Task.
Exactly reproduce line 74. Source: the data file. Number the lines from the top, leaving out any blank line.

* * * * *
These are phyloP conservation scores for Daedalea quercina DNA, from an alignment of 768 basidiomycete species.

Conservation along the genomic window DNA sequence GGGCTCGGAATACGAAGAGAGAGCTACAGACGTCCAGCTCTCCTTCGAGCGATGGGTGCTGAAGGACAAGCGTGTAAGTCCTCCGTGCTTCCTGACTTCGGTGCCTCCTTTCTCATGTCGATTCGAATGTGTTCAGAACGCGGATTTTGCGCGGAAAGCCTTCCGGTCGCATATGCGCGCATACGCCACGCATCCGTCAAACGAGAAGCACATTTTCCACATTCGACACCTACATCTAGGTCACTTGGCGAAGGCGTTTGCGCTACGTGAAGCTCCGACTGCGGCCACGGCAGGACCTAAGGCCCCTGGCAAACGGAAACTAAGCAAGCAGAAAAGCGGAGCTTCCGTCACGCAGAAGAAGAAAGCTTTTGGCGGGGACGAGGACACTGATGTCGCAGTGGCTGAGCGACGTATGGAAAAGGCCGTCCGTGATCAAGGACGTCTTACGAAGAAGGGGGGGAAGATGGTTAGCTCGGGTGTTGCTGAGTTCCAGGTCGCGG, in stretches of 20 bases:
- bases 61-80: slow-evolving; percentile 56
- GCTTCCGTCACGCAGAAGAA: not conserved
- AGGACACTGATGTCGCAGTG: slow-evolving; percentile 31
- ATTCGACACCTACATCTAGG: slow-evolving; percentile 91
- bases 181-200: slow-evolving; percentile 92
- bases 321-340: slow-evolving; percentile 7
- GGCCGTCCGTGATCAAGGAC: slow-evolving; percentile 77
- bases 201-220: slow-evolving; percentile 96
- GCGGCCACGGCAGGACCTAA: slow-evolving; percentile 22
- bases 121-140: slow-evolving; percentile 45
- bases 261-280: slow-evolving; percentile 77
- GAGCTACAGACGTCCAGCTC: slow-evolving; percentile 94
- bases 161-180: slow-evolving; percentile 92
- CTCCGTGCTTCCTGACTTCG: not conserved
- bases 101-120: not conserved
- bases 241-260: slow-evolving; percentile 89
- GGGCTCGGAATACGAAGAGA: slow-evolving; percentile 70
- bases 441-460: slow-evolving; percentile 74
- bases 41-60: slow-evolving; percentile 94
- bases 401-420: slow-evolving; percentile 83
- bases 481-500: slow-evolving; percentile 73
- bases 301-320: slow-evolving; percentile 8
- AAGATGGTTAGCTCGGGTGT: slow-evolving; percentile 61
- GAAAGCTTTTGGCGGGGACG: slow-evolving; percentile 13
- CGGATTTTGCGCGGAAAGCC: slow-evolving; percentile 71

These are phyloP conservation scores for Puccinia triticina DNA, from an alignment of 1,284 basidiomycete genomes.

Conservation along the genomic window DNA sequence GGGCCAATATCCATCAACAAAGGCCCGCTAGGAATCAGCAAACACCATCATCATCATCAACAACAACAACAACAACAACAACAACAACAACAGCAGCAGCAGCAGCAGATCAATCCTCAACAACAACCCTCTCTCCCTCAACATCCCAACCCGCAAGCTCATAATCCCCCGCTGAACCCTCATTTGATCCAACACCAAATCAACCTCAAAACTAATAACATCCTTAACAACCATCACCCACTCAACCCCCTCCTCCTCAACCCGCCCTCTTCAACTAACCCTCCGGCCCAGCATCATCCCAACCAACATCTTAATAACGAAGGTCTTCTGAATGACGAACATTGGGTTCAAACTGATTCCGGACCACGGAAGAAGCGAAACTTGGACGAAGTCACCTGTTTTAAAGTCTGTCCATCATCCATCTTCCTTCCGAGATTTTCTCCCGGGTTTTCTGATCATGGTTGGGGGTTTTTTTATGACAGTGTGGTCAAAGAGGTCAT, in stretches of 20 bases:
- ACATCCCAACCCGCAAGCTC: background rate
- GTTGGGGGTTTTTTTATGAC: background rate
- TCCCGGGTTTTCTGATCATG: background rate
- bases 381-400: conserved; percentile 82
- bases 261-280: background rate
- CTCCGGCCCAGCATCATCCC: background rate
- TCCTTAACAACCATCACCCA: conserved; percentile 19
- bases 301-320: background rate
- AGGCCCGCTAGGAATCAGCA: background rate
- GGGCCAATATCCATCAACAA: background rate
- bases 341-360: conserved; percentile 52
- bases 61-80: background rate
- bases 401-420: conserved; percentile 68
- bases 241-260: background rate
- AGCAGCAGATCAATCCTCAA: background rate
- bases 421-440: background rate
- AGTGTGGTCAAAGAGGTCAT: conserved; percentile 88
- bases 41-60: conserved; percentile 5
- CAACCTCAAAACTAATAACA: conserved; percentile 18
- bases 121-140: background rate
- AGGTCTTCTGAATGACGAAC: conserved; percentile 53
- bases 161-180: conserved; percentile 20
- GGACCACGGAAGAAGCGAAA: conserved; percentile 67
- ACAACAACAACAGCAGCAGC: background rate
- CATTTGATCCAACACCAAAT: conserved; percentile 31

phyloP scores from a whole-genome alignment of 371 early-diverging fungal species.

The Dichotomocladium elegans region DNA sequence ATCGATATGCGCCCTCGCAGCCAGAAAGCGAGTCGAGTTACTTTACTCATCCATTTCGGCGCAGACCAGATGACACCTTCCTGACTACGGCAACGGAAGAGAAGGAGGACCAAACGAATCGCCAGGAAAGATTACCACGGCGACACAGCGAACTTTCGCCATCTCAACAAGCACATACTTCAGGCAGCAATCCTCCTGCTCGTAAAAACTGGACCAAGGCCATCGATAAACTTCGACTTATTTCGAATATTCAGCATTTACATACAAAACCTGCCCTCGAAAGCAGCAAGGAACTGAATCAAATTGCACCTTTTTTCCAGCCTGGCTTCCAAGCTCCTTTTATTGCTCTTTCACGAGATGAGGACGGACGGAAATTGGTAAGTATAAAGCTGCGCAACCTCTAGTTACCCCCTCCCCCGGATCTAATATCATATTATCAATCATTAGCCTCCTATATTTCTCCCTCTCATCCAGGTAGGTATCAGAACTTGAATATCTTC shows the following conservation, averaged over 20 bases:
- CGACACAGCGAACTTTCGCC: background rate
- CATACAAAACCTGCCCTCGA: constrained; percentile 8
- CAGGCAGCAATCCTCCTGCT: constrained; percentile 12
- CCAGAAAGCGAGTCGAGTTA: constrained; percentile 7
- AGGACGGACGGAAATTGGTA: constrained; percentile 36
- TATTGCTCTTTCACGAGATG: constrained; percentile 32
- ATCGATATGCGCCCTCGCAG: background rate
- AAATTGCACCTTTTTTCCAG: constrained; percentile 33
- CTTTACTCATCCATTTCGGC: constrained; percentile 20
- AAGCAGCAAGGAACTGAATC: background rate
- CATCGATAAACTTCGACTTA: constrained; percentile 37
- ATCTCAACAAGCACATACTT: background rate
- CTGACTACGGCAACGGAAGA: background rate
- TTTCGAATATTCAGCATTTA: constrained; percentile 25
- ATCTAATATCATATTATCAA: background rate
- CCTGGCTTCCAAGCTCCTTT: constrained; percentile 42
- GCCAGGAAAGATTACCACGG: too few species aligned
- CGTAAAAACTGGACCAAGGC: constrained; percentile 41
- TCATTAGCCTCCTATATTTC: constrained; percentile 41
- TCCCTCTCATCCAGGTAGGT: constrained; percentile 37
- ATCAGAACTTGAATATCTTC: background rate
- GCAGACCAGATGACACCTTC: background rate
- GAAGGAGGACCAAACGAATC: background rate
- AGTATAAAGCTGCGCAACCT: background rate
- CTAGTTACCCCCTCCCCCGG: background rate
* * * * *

- CGTAAAAACTGGACCAAGGC: constrained; percentile 41